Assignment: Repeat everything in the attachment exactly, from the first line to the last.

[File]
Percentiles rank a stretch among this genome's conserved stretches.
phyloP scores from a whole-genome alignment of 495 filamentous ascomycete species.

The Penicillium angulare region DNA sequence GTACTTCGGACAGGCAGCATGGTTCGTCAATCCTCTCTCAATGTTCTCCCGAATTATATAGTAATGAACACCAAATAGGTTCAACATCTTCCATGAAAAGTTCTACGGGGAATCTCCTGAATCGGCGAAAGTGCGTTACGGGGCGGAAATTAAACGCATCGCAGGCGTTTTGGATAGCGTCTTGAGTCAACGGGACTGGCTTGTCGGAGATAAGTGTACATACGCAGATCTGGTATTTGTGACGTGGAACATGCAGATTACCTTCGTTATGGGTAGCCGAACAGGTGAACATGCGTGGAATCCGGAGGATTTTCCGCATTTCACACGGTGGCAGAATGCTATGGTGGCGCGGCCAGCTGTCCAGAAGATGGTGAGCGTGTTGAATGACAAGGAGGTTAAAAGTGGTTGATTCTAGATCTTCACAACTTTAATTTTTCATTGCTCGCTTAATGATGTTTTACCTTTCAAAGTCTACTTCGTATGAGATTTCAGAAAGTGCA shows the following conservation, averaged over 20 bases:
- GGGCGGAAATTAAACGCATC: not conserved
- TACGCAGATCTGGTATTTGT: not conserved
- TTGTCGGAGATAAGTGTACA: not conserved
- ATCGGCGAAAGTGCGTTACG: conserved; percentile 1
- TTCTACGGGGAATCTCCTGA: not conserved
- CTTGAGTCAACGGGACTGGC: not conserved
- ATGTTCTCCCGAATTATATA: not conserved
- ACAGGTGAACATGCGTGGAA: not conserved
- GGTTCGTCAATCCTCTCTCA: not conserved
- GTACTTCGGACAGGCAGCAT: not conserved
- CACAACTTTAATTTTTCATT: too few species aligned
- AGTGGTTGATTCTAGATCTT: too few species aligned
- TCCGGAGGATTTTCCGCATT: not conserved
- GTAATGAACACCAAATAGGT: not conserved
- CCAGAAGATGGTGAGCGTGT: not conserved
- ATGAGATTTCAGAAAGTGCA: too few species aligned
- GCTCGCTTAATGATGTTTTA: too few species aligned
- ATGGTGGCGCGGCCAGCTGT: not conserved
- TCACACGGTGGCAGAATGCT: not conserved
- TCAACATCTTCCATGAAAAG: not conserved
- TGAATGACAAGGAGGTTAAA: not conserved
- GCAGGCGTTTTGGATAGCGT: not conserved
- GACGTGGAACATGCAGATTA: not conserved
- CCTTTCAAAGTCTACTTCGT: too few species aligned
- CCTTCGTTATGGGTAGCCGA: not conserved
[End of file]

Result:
Percentiles rank a stretch among this genome's conserved stretches.
phyloP scores from a whole-genome alignment of 495 filamentous ascomycete species.

The Penicillium angulare region DNA sequence GTACTTCGGACAGGCAGCATGGTTCGTCAATCCTCTCTCAATGTTCTCCCGAATTATATAGTAATGAACACCAAATAGGTTCAACATCTTCCATGAAAAGTTCTACGGGGAATCTCCTGAATCGGCGAAAGTGCGTTACGGGGCGGAAATTAAACGCATCGCAGGCGTTTTGGATAGCGTCTTGAGTCAACGGGACTGGCTTGTCGGAGATAAGTGTACATACGCAGATCTGGTATTTGTGACGTGGAACATGCAGATTACCTTCGTTATGGGTAGCCGAACAGGTGAACATGCGTGGAATCCGGAGGATTTTCCGCATTTCACACGGTGGCAGAATGCTATGGTGGCGCGGCCAGCTGTCCAGAAGATGGTGAGCGTGTTGAATGACAAGGAGGTTAAAAGTGGTTGATTCTAGATCTTCACAACTTTAATTTTTCATTGCTCGCTTAATGATGTTTTACCTTTCAAAGTCTACTTCGTATGAGATTTCAGAAAGTGCA shows the following conservation, averaged over 20 bases:
- GGGCGGAAATTAAACGCATC: not conserved
- TACGCAGATCTGGTATTTGT: not conserved
- TTGTCGGAGATAAGTGTACA: not conserved
- ATCGGCGAAAGTGCGTTACG: conserved; percentile 1
- TTCTACGGGGAATCTCCTGA: not conserved
- CTTGAGTCAACGGGACTGGC: not conserved
- ATGTTCTCCCGAATTATATA: not conserved
- ACAGGTGAACATGCGTGGAA: not conserved
- GGTTCGTCAATCCTCTCTCA: not conserved
- GTACTTCGGACAGGCAGCAT: not conserved
- CACAACTTTAATTTTTCATT: too few species aligned
- AGTGGTTGATTCTAGATCTT: too few species aligned
- TCCGGAGGATTTTCCGCATT: not conserved
- GTAATGAACACCAAATAGGT: not conserved
- CCAGAAGATGGTGAGCGTGT: not conserved
- ATGAGATTTCAGAAAGTGCA: too few species aligned
- GCTCGCTTAATGATGTTTTA: too few species aligned
- ATGGTGGCGCGGCCAGCTGT: not conserved
- TCACACGGTGGCAGAATGCT: not conserved
- TCAACATCTTCCATGAAAAG: not conserved
- TGAATGACAAGGAGGTTAAA: not conserved
- GCAGGCGTTTTGGATAGCGT: not conserved
- GACGTGGAACATGCAGATTA: not conserved
- CCTTTCAAAGTCTACTTCGT: too few species aligned
- CCTTCGTTATGGGTAGCCGA: not conserved